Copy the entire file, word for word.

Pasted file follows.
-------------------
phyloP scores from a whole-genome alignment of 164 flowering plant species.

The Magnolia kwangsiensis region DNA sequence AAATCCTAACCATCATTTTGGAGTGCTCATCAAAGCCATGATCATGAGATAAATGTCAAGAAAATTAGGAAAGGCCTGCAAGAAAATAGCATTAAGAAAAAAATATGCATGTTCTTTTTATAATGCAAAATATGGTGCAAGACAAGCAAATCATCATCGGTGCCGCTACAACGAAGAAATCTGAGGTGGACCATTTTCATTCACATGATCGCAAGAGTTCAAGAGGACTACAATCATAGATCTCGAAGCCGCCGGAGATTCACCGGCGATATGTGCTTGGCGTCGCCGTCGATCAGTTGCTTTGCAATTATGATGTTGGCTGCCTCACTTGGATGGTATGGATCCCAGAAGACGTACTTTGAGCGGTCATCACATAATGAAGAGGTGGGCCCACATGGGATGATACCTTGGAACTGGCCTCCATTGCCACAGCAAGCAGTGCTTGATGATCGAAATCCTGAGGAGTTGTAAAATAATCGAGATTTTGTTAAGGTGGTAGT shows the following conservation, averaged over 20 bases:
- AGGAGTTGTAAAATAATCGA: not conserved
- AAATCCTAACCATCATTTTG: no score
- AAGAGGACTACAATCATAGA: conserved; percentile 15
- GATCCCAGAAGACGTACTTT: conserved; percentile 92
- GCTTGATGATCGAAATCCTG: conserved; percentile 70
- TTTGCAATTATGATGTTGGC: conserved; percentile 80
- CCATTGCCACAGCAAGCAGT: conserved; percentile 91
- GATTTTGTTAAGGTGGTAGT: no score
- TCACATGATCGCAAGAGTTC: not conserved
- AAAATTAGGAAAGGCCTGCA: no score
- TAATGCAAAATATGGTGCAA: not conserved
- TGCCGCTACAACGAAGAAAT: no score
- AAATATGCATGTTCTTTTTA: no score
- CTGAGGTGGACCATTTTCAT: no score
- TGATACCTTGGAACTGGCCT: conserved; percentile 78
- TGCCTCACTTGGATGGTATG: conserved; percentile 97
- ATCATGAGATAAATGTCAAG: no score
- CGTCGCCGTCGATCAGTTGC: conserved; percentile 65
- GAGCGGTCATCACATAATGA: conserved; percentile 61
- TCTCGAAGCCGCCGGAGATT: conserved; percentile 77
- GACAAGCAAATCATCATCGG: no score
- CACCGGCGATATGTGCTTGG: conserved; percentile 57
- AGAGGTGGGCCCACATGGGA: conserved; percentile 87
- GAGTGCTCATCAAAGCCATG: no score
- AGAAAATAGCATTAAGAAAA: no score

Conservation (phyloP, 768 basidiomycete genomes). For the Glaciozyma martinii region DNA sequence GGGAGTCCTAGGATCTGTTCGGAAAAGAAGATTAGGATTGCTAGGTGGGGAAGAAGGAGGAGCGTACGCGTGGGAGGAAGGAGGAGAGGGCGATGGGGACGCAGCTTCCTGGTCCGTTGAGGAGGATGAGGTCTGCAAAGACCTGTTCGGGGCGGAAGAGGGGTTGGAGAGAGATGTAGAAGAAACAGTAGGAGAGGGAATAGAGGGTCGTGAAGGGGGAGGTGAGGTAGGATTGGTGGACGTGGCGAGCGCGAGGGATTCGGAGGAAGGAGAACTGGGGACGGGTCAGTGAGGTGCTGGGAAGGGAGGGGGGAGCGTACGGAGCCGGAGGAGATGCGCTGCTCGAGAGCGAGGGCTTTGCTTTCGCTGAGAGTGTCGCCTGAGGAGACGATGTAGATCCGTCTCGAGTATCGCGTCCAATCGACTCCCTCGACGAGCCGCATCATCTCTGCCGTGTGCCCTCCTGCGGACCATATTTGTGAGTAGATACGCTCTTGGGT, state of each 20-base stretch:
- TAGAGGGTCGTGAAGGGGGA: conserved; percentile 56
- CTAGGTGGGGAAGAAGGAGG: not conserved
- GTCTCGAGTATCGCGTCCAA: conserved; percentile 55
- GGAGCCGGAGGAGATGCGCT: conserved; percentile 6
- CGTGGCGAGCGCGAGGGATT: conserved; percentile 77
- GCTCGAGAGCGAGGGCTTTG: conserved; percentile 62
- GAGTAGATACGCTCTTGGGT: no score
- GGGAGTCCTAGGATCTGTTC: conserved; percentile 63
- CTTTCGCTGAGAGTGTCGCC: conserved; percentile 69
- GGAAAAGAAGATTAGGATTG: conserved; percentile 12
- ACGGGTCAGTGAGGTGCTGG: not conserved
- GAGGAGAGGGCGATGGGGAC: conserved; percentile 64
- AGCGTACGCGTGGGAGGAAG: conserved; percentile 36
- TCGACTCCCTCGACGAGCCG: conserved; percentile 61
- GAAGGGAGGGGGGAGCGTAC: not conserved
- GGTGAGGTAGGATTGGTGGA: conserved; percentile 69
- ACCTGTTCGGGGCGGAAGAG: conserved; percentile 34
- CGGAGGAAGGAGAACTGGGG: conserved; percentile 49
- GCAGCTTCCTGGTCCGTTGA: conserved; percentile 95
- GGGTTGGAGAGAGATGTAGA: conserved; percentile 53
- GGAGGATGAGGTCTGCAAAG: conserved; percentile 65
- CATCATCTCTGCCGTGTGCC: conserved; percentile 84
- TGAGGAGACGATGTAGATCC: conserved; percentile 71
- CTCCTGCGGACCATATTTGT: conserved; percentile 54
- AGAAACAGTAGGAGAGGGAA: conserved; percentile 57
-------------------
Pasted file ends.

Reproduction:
phyloP scores from a whole-genome alignment of 164 flowering plant species.

The Magnolia kwangsiensis region DNA sequence AAATCCTAACCATCATTTTGGAGTGCTCATCAAAGCCATGATCATGAGATAAATGTCAAGAAAATTAGGAAAGGCCTGCAAGAAAATAGCATTAAGAAAAAAATATGCATGTTCTTTTTATAATGCAAAATATGGTGCAAGACAAGCAAATCATCATCGGTGCCGCTACAACGAAGAAATCTGAGGTGGACCATTTTCATTCACATGATCGCAAGAGTTCAAGAGGACTACAATCATAGATCTCGAAGCCGCCGGAGATTCACCGGCGATATGTGCTTGGCGTCGCCGTCGATCAGTTGCTTTGCAATTATGATGTTGGCTGCCTCACTTGGATGGTATGGATCCCAGAAGACGTACTTTGAGCGGTCATCACATAATGAAGAGGTGGGCCCACATGGGATGATACCTTGGAACTGGCCTCCATTGCCACAGCAAGCAGTGCTTGATGATCGAAATCCTGAGGAGTTGTAAAATAATCGAGATTTTGTTAAGGTGGTAGT shows the following conservation, averaged over 20 bases:
- AGGAGTTGTAAAATAATCGA: not conserved
- AAATCCTAACCATCATTTTG: no score
- AAGAGGACTACAATCATAGA: conserved; percentile 15
- GATCCCAGAAGACGTACTTT: conserved; percentile 92
- GCTTGATGATCGAAATCCTG: conserved; percentile 70
- TTTGCAATTATGATGTTGGC: conserved; percentile 80
- CCATTGCCACAGCAAGCAGT: conserved; percentile 91
- GATTTTGTTAAGGTGGTAGT: no score
- TCACATGATCGCAAGAGTTC: not conserved
- AAAATTAGGAAAGGCCTGCA: no score
- TAATGCAAAATATGGTGCAA: not conserved
- TGCCGCTACAACGAAGAAAT: no score
- AAATATGCATGTTCTTTTTA: no score
- CTGAGGTGGACCATTTTCAT: no score
- TGATACCTTGGAACTGGCCT: conserved; percentile 78
- TGCCTCACTTGGATGGTATG: conserved; percentile 97
- ATCATGAGATAAATGTCAAG: no score
- CGTCGCCGTCGATCAGTTGC: conserved; percentile 65
- GAGCGGTCATCACATAATGA: conserved; percentile 61
- TCTCGAAGCCGCCGGAGATT: conserved; percentile 77
- GACAAGCAAATCATCATCGG: no score
- CACCGGCGATATGTGCTTGG: conserved; percentile 57
- AGAGGTGGGCCCACATGGGA: conserved; percentile 87
- GAGTGCTCATCAAAGCCATG: no score
- AGAAAATAGCATTAAGAAAA: no score

Conservation (phyloP, 768 basidiomycete genomes). For the Glaciozyma martinii region DNA sequence GGGAGTCCTAGGATCTGTTCGGAAAAGAAGATTAGGATTGCTAGGTGGGGAAGAAGGAGGAGCGTACGCGTGGGAGGAAGGAGGAGAGGGCGATGGGGACGCAGCTTCCTGGTCCGTTGAGGAGGATGAGGTCTGCAAAGACCTGTTCGGGGCGGAAGAGGGGTTGGAGAGAGATGTAGAAGAAACAGTAGGAGAGGGAATAGAGGGTCGTGAAGGGGGAGGTGAGGTAGGATTGGTGGACGTGGCGAGCGCGAGGGATTCGGAGGAAGGAGAACTGGGGACGGGTCAGTGAGGTGCTGGGAAGGGAGGGGGGAGCGTACGGAGCCGGAGGAGATGCGCTGCTCGAGAGCGAGGGCTTTGCTTTCGCTGAGAGTGTCGCCTGAGGAGACGATGTAGATCCGTCTCGAGTATCGCGTCCAATCGACTCCCTCGACGAGCCGCATCATCTCTGCCGTGTGCCCTCCTGCGGACCATATTTGTGAGTAGATACGCTCTTGGGT, state of each 20-base stretch:
- TAGAGGGTCGTGAAGGGGGA: conserved; percentile 56
- CTAGGTGGGGAAGAAGGAGG: not conserved
- GTCTCGAGTATCGCGTCCAA: conserved; percentile 55
- GGAGCCGGAGGAGATGCGCT: conserved; percentile 6
- CGTGGCGAGCGCGAGGGATT: conserved; percentile 77
- GCTCGAGAGCGAGGGCTTTG: conserved; percentile 62
- GAGTAGATACGCTCTTGGGT: no score
- GGGAGTCCTAGGATCTGTTC: conserved; percentile 63
- CTTTCGCTGAGAGTGTCGCC: conserved; percentile 69
- GGAAAAGAAGATTAGGATTG: conserved; percentile 12
- ACGGGTCAGTGAGGTGCTGG: not conserved
- GAGGAGAGGGCGATGGGGAC: conserved; percentile 64
- AGCGTACGCGTGGGAGGAAG: conserved; percentile 36
- TCGACTCCCTCGACGAGCCG: conserved; percentile 61
- GAAGGGAGGGGGGAGCGTAC: not conserved
- GGTGAGGTAGGATTGGTGGA: conserved; percentile 69
- ACCTGTTCGGGGCGGAAGAG: conserved; percentile 34
- CGGAGGAAGGAGAACTGGGG: conserved; percentile 49
- GCAGCTTCCTGGTCCGTTGA: conserved; percentile 95
- GGGTTGGAGAGAGATGTAGA: conserved; percentile 53
- GGAGGATGAGGTCTGCAAAG: conserved; percentile 65
- CATCATCTCTGCCGTGTGCC: conserved; percentile 84
- TGAGGAGACGATGTAGATCC: conserved; percentile 71
- CTCCTGCGGACCATATTTGT: conserved; percentile 54
- AGAAACAGTAGGAGAGGGAA: conserved; percentile 57